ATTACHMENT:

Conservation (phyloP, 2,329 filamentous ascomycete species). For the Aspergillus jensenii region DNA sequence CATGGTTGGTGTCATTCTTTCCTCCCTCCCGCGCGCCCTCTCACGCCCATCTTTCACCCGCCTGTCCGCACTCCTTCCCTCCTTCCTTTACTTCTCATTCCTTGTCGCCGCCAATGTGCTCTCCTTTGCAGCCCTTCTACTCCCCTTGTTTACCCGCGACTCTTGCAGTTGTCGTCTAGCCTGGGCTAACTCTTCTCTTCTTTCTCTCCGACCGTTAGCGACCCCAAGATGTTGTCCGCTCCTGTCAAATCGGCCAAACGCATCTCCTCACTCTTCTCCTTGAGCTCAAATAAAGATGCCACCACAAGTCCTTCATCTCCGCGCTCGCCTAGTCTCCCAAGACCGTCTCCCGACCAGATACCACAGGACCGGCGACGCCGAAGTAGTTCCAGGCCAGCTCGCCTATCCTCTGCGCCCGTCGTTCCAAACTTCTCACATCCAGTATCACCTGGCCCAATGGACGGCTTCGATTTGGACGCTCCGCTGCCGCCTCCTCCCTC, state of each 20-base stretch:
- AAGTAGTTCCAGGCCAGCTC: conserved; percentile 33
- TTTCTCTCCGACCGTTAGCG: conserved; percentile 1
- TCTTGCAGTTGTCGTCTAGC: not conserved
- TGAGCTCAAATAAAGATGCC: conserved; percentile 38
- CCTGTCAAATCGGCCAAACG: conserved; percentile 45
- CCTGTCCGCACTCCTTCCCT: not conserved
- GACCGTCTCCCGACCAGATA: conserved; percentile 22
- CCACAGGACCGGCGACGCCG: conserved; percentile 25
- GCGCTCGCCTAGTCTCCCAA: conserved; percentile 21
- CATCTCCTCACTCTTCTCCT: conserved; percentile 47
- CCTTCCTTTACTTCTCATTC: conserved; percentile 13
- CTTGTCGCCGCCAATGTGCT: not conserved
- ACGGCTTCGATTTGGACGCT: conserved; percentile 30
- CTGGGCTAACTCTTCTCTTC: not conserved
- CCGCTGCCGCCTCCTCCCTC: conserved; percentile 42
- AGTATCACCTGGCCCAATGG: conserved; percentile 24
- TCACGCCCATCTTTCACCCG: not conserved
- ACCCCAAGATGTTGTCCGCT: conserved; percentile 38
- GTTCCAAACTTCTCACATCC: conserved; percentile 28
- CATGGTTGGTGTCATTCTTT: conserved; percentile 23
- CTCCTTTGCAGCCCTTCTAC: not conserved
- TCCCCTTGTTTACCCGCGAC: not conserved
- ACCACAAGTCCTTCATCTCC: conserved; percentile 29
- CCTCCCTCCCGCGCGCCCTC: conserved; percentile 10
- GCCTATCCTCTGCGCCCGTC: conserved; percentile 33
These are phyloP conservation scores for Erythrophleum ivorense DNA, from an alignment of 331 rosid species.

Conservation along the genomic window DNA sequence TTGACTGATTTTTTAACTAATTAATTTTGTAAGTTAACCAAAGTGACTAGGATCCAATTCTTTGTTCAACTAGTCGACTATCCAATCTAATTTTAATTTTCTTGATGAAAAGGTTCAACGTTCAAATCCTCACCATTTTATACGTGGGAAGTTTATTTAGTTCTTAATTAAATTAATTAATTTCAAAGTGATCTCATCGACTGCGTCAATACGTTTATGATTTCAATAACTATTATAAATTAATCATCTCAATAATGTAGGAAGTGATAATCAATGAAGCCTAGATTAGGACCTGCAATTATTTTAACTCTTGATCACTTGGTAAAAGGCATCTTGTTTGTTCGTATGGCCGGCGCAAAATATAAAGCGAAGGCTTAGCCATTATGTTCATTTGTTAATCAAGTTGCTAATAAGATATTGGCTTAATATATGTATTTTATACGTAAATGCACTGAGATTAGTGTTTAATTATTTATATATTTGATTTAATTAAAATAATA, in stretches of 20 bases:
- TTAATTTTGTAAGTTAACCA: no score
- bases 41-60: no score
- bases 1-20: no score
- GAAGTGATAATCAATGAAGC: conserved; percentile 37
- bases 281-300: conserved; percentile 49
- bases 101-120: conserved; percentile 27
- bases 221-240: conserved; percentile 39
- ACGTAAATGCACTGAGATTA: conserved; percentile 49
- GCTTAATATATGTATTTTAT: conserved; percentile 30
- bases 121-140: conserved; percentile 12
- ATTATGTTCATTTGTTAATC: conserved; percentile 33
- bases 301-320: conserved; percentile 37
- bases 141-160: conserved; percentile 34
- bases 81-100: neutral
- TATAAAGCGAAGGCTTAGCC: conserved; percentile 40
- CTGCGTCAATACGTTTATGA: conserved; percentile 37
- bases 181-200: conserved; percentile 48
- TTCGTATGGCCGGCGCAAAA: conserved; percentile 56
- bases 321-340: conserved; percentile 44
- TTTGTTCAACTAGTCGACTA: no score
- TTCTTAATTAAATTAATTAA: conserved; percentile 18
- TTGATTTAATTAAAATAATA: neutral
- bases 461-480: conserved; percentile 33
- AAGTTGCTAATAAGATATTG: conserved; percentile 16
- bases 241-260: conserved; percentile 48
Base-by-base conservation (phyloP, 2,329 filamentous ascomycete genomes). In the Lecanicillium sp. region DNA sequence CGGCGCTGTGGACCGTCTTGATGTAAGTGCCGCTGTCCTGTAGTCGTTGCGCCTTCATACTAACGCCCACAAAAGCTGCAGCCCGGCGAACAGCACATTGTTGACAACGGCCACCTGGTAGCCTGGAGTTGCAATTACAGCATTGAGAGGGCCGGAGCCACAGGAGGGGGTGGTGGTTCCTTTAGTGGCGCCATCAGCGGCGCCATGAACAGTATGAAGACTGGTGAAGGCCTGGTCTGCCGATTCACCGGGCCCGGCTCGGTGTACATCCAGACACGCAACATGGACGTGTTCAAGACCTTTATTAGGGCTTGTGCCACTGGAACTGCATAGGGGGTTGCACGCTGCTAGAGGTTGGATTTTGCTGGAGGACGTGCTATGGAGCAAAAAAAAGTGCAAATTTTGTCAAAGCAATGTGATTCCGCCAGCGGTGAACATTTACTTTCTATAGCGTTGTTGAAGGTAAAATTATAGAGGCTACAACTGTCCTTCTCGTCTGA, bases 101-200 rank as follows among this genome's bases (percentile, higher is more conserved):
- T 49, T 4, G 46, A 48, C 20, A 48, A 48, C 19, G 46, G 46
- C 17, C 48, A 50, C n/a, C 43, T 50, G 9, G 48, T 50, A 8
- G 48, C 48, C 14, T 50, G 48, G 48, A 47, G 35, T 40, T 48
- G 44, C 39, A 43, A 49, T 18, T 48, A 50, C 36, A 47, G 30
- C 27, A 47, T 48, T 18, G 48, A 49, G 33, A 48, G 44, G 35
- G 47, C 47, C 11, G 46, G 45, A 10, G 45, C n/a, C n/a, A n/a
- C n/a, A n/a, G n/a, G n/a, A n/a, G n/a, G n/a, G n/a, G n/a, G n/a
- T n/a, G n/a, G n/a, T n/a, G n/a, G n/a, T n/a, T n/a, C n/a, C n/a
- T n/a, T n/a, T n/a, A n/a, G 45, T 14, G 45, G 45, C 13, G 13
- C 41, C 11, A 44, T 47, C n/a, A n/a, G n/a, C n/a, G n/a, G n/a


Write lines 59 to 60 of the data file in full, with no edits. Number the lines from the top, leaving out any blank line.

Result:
- C 27, A 47, T 48, T 18, G 48, A 49, G 33, A 48, G 44, G 35
- G 47, C 47, C 11, G 46, G 45, A 10, G 45, C n/a, C n/a, A n/a